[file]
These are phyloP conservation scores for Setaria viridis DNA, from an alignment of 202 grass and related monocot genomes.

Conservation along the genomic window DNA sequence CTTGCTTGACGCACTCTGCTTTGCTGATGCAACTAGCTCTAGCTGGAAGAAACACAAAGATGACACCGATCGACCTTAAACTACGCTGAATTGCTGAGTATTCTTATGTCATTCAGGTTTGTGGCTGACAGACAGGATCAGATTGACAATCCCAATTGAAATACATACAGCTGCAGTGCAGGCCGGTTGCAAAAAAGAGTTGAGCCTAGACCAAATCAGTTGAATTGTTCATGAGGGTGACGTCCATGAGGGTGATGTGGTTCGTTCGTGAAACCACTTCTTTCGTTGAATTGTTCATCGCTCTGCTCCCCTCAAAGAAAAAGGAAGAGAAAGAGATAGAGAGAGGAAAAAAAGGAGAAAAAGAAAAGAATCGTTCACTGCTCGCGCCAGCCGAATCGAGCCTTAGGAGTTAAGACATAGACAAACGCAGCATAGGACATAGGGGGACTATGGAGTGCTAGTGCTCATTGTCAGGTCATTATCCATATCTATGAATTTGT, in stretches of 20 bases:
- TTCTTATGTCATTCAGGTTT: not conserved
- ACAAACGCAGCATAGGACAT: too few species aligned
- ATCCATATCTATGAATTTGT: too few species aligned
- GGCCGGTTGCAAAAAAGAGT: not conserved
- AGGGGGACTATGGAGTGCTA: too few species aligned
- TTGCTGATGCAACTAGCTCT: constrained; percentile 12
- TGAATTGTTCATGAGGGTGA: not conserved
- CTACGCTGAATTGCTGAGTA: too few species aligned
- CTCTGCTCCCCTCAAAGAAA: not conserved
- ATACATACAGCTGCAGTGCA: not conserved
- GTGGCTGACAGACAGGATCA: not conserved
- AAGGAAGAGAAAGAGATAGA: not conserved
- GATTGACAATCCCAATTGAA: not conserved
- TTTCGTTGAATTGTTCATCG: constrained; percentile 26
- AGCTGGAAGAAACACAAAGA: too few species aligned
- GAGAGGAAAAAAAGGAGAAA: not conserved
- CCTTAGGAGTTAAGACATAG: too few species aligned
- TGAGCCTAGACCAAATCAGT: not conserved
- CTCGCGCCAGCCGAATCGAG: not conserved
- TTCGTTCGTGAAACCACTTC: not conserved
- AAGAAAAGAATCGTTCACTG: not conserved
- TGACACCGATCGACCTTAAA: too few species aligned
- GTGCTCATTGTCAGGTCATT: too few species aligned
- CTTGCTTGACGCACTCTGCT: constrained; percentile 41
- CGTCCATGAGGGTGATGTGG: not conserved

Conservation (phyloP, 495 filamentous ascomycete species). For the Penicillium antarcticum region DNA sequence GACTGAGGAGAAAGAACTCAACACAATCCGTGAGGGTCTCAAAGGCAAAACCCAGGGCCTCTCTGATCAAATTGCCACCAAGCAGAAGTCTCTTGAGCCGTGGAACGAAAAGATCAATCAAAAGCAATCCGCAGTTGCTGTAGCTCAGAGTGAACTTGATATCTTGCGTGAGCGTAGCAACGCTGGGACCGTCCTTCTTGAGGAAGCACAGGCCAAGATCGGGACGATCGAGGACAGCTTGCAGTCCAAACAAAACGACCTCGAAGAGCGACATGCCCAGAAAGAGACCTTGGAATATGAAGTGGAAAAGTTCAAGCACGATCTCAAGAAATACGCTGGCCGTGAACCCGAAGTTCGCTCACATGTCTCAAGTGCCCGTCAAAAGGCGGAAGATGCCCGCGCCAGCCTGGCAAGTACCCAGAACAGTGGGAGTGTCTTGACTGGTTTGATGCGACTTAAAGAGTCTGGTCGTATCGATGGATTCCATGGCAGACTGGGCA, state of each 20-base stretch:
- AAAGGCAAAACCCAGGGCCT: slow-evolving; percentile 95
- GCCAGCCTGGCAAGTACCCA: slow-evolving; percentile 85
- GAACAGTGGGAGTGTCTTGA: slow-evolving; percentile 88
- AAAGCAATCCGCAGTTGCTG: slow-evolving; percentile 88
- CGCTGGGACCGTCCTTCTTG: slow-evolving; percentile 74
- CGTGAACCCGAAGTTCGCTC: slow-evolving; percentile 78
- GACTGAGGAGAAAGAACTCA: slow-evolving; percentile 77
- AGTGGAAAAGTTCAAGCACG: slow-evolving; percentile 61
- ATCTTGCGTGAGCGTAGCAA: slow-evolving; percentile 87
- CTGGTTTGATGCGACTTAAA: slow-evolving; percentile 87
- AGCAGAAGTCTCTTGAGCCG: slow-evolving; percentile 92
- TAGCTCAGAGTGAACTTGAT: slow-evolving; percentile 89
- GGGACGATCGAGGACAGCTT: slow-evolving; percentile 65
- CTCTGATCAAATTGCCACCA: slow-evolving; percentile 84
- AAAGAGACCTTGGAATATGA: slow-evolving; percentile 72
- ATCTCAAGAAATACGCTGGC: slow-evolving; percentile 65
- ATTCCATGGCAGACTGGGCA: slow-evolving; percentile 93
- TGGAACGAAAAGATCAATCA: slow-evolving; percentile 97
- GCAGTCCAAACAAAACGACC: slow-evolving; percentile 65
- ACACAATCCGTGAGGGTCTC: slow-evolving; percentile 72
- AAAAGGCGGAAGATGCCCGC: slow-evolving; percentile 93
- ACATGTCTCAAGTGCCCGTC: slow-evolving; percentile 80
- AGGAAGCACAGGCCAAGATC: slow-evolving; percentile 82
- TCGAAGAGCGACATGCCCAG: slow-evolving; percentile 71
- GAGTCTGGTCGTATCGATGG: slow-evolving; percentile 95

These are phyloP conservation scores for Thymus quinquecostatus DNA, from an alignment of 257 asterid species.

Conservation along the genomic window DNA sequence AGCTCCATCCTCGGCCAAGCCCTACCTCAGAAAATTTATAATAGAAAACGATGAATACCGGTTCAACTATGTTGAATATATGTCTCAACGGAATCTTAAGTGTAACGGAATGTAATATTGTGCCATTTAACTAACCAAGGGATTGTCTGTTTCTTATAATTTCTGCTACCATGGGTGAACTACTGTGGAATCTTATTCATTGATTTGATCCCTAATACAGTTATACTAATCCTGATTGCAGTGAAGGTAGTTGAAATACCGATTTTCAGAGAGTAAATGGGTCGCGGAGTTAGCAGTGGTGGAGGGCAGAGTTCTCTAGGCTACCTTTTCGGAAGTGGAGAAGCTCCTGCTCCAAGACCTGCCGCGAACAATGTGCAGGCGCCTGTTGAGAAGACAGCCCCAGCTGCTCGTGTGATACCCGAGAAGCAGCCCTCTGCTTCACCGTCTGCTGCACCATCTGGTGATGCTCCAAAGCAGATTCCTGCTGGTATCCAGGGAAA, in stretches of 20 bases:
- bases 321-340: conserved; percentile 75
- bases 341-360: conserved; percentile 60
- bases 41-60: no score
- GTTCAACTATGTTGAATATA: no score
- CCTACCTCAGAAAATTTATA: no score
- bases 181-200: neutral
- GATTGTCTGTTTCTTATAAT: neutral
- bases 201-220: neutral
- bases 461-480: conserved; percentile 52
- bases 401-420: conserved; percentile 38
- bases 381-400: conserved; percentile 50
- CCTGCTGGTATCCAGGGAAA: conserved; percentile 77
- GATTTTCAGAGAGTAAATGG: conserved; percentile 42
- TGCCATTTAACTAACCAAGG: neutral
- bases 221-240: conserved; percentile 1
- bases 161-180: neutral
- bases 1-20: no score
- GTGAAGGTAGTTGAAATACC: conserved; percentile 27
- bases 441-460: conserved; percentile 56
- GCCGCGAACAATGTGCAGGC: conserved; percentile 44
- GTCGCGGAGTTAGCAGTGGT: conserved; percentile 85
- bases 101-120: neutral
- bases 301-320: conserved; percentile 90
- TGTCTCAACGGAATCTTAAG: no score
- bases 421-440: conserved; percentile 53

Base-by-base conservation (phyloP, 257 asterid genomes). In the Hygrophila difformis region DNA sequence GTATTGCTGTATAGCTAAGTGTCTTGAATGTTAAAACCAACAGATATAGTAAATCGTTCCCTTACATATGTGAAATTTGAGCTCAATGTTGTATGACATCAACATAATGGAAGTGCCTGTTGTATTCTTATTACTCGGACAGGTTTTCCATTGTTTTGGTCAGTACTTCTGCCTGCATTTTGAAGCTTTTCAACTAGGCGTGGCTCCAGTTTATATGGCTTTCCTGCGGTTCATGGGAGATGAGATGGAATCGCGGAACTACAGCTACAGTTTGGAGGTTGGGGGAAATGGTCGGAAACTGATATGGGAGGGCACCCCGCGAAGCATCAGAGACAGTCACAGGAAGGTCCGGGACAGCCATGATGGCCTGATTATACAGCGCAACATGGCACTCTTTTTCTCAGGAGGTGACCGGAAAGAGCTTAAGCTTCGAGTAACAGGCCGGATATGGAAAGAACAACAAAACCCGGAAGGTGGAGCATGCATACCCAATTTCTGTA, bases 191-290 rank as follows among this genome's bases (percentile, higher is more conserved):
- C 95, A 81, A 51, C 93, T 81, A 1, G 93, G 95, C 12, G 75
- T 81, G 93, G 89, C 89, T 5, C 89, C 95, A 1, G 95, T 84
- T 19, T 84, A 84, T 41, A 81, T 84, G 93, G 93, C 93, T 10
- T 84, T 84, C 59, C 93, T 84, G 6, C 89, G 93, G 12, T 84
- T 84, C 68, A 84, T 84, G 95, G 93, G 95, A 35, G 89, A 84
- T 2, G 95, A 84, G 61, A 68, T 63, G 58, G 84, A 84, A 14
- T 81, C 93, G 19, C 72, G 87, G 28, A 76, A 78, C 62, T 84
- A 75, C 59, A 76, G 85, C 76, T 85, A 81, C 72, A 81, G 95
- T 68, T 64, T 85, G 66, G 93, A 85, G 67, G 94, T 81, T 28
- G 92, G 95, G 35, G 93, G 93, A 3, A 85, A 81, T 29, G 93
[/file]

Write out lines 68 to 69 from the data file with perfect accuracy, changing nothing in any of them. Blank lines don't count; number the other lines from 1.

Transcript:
- GATTTTCAGAGAGTAAATGG: conserved; percentile 42
- TGCCATTTAACTAACCAAGG: neutral